Even the smallest of these displays will use enough power to warrant its own power adapter, especially as they generally do not use the 5V that the raspberry Pi uses. Often, they are designed to operate at 12V but will be happy at a range of voltages.
Check when you buy the display, what voltage it operates from. For some displays, a power adaptor will be included.
As an example, in this tutorial, we will use the Adafruit 3.5 inch display.
This display actually comes with two inputs (AV1 and AV2), I
simply cut one of them off, to neaten up the leads. You do not have
to do this, and you can use either lead when connecting to the Pi. Most only have one AV connection.
The unit comes in two parts, a control PCB and the display itself. They are quite delicate, especially the plastic ribbon that connects the two together, so handle with care.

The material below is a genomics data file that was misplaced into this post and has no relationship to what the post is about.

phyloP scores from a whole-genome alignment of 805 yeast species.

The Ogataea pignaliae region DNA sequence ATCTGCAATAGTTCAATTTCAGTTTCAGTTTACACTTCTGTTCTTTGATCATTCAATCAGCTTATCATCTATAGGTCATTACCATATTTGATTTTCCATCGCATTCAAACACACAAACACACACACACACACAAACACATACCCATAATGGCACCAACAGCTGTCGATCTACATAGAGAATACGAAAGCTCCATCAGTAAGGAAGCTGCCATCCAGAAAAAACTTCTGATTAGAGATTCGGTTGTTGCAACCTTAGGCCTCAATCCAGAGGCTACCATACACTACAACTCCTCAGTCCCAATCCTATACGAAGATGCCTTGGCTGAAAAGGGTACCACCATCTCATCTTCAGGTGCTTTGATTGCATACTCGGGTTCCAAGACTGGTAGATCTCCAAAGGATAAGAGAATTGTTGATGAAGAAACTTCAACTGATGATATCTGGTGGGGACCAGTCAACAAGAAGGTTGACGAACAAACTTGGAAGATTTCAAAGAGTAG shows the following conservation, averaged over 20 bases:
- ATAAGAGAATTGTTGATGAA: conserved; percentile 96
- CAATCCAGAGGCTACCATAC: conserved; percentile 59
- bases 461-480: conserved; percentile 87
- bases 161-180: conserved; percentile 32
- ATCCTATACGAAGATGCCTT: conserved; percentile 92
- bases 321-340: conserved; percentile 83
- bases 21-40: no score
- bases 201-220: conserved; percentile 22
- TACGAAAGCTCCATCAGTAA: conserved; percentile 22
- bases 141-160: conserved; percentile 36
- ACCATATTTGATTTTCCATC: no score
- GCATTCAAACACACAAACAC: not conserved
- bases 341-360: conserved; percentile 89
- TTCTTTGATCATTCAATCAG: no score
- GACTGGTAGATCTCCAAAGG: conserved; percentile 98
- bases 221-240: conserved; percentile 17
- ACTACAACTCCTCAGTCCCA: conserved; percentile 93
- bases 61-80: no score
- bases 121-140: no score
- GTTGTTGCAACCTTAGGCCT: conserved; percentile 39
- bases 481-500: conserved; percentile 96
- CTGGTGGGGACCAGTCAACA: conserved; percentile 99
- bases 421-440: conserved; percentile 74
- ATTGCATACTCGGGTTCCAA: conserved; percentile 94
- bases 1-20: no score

I glued the control board to the back of the display, to make a single unit. If you decide to do this, just remember that if you need to separate them again, there is a good chance of breaking it.
The unit has a black and a red lead to supply the power. This can be between 6 and 12V. To make it possible to connect the bare leads to a power supply with a standard 2.1mm DC power plug, I used a Female DC power adapter. You can just pop the leads into the screw terminals, tighten them up and then use a regular DC power supply. Be very careful that the red lead goes to the terminal marked with a +.
The display I used has RCA sockets, as they are intended to be connected to a video source such as a camera or in this case the Raspberry Pi via a cable. As you are probably going to have the display right next to the Pi, you do not really need a cable, and an RCA Male to Male adapter will allow you to connect it to the yellow socket on the Pi.